How to Raise Your Dental Practice Fees and Keep Your Patients
Dentists nationwide do not routinely increase their dental practice fees. This not only damages the long-term future of your fee schedule—by missing the annual compounding of increases— but not raising fees is an inherent resignation to a higher overhead and lower profits compared to previous years.
Annually, Henry Schein Professional Practice Transitions (Henry Schein PPT) offers localized National Dental Advisory Services (NDAS) fee reports as a rational basis for setting fees. We often look at dental practices for valuation and transition data only to find fees far below the area norm.
Not only have these low fees cost the practice revenue year after year on a compounding basis, but they also negatively impact the dental practice purchaser who wants to quickly bring fees in line with the local norms. Unfortunately, the new practice owner is handicapped in their ability to normalize the dental practice fees and may face patient reluctance by increasing fees immediately after taking over the practice.
Consistency in Dental Practice Fees
Our recommendation for effective dental practice management is to select a fee schedule that accurately reflects the quality of care provided in your practice. All fees for services, once set, should be increased at the same rate across the board. Many dentists waste time and energy trying to adjust individual procedure fees based on patient perceptions and insurance company reactions.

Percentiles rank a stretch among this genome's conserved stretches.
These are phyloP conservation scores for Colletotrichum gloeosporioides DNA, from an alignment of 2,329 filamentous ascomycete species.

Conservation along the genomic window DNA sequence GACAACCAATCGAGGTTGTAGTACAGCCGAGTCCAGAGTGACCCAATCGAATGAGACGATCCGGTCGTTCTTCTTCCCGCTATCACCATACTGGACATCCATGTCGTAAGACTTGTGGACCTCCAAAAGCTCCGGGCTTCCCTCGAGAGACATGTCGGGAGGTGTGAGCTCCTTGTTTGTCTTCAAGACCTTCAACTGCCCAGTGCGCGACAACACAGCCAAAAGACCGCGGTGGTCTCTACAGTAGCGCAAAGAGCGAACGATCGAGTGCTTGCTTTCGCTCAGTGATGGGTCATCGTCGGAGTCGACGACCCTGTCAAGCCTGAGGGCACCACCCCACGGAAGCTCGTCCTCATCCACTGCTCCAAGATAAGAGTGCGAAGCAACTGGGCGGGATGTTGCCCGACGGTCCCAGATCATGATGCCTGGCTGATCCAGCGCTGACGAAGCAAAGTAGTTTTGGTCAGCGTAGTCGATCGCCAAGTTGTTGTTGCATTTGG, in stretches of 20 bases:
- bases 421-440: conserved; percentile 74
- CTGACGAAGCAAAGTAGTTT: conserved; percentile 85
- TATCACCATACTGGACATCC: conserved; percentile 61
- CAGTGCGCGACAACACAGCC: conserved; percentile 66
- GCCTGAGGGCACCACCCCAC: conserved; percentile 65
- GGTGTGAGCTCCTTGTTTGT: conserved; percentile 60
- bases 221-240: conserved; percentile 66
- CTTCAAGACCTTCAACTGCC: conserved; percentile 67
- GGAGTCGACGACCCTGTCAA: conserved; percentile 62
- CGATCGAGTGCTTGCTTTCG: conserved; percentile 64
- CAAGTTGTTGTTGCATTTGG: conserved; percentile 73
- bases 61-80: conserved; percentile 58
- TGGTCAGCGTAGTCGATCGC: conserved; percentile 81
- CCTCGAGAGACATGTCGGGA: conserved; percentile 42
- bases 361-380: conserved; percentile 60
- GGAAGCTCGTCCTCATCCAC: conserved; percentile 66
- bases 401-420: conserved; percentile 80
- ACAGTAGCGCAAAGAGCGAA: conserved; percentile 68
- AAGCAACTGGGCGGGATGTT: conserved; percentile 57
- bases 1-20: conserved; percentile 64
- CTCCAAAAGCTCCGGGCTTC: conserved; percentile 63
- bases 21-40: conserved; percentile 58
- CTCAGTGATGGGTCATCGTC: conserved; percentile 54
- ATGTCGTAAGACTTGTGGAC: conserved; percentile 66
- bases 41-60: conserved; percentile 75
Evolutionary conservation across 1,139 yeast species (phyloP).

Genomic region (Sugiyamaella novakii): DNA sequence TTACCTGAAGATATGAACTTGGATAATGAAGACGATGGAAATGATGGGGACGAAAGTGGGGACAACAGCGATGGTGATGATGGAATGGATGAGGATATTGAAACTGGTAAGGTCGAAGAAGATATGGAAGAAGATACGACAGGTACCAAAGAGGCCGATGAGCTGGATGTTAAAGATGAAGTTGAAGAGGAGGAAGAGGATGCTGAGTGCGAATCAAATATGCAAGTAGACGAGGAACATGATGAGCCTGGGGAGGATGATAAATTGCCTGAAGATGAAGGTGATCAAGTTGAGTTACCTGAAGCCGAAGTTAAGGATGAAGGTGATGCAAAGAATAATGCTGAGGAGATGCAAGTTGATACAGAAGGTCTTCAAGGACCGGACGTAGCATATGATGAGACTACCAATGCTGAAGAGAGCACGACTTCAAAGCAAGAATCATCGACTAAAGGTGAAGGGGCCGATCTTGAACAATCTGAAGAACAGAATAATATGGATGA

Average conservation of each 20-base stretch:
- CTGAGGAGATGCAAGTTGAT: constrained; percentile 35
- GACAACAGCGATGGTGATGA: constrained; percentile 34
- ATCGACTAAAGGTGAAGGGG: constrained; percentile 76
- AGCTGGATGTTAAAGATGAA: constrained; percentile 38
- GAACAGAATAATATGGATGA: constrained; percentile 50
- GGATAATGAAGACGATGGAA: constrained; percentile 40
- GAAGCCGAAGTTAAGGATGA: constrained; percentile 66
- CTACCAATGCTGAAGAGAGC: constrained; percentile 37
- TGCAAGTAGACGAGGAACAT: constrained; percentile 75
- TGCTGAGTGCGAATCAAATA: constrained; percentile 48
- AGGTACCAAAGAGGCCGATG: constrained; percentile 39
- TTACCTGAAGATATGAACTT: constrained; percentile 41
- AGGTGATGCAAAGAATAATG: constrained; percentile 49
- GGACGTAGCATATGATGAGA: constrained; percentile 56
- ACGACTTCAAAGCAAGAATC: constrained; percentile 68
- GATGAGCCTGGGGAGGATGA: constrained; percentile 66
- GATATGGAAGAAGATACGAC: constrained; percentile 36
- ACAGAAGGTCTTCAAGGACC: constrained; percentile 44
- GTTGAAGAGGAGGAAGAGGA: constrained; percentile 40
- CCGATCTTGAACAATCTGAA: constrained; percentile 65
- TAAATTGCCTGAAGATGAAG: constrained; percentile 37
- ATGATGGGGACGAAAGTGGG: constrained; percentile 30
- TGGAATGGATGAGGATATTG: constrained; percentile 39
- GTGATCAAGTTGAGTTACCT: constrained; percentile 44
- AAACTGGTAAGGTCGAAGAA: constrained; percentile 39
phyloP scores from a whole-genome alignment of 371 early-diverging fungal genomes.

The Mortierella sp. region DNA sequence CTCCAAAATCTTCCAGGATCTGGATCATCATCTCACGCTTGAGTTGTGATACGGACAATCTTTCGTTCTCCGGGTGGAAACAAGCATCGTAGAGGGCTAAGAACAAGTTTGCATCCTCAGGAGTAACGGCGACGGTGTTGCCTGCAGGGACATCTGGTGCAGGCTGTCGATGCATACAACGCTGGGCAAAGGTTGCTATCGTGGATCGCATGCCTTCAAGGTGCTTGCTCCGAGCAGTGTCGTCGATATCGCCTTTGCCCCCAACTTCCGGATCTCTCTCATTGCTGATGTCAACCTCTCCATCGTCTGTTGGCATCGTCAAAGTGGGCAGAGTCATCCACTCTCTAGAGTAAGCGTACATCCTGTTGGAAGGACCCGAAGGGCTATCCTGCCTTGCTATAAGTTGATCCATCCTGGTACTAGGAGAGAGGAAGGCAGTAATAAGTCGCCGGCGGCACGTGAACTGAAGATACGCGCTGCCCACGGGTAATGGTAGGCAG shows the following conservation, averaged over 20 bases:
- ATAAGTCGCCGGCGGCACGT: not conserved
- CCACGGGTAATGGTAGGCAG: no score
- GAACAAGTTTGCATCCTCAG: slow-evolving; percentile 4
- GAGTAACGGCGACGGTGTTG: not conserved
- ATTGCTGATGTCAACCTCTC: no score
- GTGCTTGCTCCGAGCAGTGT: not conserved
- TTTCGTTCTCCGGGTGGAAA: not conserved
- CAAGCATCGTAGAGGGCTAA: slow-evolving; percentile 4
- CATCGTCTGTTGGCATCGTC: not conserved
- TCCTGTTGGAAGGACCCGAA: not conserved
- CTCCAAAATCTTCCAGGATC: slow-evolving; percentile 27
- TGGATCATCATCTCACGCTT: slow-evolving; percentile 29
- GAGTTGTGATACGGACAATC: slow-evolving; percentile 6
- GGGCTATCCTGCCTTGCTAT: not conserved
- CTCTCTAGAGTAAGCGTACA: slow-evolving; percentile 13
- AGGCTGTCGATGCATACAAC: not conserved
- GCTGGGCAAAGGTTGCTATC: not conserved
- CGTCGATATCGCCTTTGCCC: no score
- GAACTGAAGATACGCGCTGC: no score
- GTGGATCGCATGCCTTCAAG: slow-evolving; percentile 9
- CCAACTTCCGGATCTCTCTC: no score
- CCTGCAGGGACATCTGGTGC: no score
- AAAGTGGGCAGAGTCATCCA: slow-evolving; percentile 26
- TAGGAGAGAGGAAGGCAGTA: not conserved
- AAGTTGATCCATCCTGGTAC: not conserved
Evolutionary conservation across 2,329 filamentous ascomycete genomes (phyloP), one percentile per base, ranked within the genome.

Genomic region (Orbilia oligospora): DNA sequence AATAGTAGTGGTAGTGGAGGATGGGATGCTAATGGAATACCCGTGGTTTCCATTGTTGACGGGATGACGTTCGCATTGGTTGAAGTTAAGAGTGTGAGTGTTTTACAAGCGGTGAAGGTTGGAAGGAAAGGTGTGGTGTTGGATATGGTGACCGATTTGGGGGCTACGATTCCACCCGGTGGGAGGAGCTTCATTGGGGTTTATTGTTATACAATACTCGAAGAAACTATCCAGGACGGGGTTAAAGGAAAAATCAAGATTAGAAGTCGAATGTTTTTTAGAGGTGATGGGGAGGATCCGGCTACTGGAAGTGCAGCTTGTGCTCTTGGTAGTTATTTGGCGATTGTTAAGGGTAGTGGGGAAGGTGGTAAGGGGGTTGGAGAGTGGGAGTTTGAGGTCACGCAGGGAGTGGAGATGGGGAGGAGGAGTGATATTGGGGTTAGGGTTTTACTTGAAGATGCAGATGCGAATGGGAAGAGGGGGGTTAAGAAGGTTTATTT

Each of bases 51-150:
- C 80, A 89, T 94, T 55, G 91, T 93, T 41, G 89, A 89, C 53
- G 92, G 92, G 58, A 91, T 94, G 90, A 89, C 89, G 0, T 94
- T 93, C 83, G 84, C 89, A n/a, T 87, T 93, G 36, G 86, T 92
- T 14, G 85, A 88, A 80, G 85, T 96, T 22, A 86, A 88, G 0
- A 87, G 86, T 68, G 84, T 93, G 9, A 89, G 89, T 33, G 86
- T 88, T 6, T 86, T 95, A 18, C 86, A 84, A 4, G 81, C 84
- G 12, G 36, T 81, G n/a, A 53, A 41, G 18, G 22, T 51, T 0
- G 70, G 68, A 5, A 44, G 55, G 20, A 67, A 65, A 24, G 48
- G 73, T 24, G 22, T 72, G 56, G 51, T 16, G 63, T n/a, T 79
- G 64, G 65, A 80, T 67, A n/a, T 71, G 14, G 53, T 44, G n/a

An increase of at least three percent (3%) each year is recommended. If that seems drastic, note that most NDAS survey respondents generally report fee increases of up to five percent (5%). If you only try to stay even with Consumer Price Indexes (CPI), currently at one percent (1%), this doesn’t reflect the specific increases in your expenses which are not tied to CPI and are most likely much higher than 1%.
Avoid Playing “Dental Practice Fee Catch-Up”
It is important to remember that dentists who do not incrementally increase their fees annually will rarely make up for the lost years of no fee increases by simply having one large increase in any given year.
Doctors should consider that their primary dental practice management goal is to operate their office at optimal capacity, while performing the type of dentistry they want to do. In addition to conservative increases of dental practice fees this year, extending more liberal credit terms to patients may be necessary in order to increase treatment acceptance and build goodwill.
As we all know, economies are cyclical. Just as they have turned down in the past, all indications are that they are now turning up again. Now is the time to comprehensively evaluate how your practice is positioned. Your dental practice budget is vital for the ongoing success and health of your business. A little time now will save stress—and dollars—over time.
Henry Schein Professional Practice Transitions, Inc. is a national leader in dental practice transitions. A subsidiary of Henry Schein, Inc. they provide expert guidance for selling and buying dental practices, dental practice fees and management, assessing partnership and associate-ship opportunities, and performing dental practice appraisals and valuations.